Are you planning to take a summer vacation this year?
According to one recent survey, nearly half of the people reading this article are not or are seriously considering skipping it. Within the group skipping summer vacation, 60% say they can’t afford it.
Is it Possible to Win at Work and Succeed at Life?
For the last few months, I’ve been working with a coach to grow my leadership abilities. My coach’s company has a tagline “Win at Work and Succeed at Life.”
I’d heard this phrase on podcast episodes, read it in articles, and can even repeat the genesis story of the company and the tagline.
However, it wasn’t until a few weeks ago when I let those words sink in that I realized I didn’t believe it was actually possible.
An examination of my life over the last few years would reveal evidence of a belief that it is possible to win at work and succeed at life, just not at the same time. I would’ve never said I believed this aloud, but I lived as if it were true. Ralph Waldo Emerson once said, “What you do is so loud I cannot hear what you say.” My life has been shouting a belief which makes me uncomfortable.
Case in point. During the first quarter of the year, I’d typically go all in on winning at work, only to need to pull back in the second quarter to ensure I’m not winning at work without succeeding at life. I’d burn myself at both ends for an extended time, only to back off so I could get healthy and reset some things personally. This has been my ongoing cycle for years.
I Started Really Listening
I was living as if I could alternate between winning at work and succeeding at life, but not live them at the same time. So, when my coach spoke about this concept during a recent group session, his words hit me in a way they’d never landed before. In a season where I was feeling the exhaustion of trying to win at work while delaying succeeding at life, I decided I’d had enough.
I often use the run-up to summer as my catchup time after I burn my margins in the late winter/early spring. But after my fifth year in a row of this pattern, I’m just tired. And not physically tired, I’m tired of this way of living and leading.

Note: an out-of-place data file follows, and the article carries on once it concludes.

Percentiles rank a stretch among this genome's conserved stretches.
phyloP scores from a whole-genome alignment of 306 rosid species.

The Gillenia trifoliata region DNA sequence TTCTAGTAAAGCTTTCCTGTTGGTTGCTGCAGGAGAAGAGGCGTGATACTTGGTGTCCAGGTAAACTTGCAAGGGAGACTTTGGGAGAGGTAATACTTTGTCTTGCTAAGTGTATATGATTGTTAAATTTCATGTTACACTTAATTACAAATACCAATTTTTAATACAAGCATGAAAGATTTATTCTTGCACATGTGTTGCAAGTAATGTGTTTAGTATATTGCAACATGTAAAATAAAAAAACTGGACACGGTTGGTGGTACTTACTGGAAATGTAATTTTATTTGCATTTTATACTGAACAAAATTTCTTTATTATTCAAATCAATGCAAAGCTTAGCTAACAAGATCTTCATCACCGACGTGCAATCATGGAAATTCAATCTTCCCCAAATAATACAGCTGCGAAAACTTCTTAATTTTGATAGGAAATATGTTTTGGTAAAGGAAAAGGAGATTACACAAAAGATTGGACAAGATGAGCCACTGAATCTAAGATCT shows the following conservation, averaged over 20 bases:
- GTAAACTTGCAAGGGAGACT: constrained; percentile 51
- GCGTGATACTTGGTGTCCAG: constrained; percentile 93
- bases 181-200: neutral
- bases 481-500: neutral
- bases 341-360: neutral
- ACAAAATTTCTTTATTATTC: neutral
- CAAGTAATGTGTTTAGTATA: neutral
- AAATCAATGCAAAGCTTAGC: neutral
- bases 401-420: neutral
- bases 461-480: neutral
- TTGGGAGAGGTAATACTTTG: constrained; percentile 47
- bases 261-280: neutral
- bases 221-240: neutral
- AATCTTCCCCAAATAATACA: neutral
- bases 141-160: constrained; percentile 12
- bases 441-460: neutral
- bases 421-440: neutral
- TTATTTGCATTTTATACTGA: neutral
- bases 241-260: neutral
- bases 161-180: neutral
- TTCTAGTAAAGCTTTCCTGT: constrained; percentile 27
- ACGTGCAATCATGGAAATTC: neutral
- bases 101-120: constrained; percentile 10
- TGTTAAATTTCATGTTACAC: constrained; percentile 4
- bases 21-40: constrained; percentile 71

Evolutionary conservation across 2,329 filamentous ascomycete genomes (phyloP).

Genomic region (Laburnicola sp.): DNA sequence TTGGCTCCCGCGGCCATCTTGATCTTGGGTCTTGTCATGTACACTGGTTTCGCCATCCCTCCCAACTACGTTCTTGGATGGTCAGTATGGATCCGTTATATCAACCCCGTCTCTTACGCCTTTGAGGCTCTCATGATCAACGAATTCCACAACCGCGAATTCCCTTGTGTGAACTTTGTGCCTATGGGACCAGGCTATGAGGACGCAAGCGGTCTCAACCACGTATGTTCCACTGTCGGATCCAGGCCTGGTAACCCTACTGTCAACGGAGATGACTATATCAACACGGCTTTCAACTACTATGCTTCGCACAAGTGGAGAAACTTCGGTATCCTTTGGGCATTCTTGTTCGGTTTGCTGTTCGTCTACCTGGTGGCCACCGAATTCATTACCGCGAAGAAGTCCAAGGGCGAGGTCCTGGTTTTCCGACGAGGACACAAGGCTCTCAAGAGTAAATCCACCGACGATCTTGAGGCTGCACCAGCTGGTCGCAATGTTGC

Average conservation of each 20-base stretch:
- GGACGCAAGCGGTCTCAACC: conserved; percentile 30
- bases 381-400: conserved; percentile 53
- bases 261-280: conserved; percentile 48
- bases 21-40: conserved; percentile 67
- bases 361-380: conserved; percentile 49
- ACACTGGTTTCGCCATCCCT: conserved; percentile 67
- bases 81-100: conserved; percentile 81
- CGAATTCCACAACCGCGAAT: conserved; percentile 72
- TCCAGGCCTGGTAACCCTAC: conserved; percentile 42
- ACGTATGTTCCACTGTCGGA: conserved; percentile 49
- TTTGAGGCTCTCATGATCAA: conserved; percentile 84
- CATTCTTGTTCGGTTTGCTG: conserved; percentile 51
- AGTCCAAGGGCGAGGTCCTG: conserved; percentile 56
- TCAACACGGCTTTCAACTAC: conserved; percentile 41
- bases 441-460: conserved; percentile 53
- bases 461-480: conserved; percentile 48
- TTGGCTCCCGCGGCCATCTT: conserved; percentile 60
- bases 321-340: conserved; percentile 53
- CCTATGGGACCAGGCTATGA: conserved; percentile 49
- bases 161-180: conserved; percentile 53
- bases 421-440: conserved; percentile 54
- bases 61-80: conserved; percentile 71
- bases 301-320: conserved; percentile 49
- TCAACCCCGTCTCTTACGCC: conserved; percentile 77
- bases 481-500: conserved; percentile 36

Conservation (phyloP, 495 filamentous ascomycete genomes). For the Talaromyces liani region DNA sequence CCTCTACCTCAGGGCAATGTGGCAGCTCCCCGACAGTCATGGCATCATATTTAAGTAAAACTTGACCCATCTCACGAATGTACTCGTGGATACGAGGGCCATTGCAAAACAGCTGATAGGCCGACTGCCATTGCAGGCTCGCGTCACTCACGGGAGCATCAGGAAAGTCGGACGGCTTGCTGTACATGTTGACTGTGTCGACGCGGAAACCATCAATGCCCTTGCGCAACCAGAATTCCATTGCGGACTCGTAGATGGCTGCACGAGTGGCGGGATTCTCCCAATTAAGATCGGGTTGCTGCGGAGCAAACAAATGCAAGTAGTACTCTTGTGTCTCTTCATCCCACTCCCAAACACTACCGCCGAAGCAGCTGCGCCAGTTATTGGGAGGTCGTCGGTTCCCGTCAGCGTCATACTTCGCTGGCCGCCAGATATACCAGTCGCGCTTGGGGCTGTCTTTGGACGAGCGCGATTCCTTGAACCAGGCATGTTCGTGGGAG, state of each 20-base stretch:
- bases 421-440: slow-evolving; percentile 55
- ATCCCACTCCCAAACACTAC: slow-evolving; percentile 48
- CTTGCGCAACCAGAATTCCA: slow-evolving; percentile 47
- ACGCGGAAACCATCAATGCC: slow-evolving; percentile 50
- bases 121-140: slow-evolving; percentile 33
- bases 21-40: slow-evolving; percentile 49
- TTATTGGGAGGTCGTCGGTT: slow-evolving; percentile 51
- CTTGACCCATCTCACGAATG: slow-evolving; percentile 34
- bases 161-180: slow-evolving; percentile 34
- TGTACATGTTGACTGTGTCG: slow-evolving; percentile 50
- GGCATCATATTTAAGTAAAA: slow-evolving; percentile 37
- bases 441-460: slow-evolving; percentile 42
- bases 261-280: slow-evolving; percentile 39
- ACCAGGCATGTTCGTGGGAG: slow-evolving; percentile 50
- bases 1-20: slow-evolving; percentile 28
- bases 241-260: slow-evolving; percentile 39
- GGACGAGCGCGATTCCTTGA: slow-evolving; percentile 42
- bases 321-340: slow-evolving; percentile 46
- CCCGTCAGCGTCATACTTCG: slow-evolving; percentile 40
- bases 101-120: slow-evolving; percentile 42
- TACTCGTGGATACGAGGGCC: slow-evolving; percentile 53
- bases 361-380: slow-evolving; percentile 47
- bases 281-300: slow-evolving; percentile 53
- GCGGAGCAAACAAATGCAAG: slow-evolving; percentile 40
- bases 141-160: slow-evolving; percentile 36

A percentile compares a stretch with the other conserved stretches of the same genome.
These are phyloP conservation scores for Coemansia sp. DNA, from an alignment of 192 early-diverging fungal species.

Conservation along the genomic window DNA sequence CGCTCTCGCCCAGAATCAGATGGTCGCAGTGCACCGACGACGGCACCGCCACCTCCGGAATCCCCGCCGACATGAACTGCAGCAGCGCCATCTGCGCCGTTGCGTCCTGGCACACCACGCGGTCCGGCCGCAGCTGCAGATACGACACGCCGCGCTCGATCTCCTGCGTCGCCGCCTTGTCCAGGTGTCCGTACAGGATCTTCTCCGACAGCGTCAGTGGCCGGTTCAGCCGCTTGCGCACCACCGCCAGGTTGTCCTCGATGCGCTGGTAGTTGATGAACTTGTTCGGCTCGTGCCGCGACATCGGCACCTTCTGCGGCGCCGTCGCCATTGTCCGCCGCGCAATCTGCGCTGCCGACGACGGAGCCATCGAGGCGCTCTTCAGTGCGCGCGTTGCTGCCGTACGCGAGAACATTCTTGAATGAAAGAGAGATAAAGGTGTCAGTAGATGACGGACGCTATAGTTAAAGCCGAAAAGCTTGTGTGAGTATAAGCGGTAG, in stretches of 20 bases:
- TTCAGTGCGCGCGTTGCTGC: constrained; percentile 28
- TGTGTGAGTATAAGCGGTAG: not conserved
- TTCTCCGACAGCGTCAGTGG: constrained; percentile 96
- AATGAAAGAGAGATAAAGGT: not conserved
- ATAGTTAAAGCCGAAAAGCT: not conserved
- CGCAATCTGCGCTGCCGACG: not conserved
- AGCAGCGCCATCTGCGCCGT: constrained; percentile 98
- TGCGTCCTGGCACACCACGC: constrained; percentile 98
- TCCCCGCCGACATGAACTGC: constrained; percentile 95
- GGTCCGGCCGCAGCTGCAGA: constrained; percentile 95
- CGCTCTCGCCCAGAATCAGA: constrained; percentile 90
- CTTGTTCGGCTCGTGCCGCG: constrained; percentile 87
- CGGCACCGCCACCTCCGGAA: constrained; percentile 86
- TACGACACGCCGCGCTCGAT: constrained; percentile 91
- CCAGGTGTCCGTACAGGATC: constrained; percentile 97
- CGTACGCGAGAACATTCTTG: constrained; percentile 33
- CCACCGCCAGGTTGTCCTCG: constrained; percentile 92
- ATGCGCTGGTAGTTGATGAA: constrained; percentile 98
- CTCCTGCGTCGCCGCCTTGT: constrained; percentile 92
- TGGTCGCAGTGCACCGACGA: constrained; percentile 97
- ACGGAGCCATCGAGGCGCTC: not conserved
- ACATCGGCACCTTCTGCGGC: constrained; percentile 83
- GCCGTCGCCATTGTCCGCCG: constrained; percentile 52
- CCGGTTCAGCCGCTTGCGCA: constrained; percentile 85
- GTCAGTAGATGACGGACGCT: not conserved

As Jeremy Chandler notes in his recent article, we need to live sustainable rhythms. I’ve realized I don’t just need a new rhythm for the summer. I need a new rhythm for my life!
Not a New Rhythm for the Summer, but a New Rhythm for Life
As we processed our takeaways from our group coaching session, we identified some next steps. One of mine included this personal epiphany and exploring what a new rhythm would look like.
As I explored what it would mean to establish a new rhythm, I went for low-hanging fruit.
- Extending my summer vacation
- Paying more attention to my diet
- Renewing a fitness regimen
- Scheduling monthly retreat days to rest and reflect
- Setting my phone down to connect with my wife and kids
After I grabbed the easy changes, I’m now looking at the harder ones.
- Listening for unhealthy, unhelpful mindsets
- Resetting unrealistic expectations for myself and those I lead
- Accepting my limits
- Having hard conversations with my counselor about the problems behind the pain of my recent rhythms
We Could All Use a Vacation, But We Need More Than a Vacation
Whether it’s an expensive vacation in a faraway place or a few days at home with an away message on your email and distracting apps deleted from your phone, most of us are probably due for a time to disconnect and rest.
But, we also need to identify a new way of living which doesn’t require disconnection and escape for us to survive.
Like my coach, Michael Hyatt, I now believe it’s possible to win at work and succeed at life. But, I believe it’s going to be difficult to build new muscle memory and adopt a new way of living.
But, after the last five years and the feeling I had in a conference room this spring, I know it’s the only way forward.
How about you? Where in your life has the way you’ve been living become unsustainable? What changes do you need to make this summer because you can’t afford to keep living the way you’ve been living?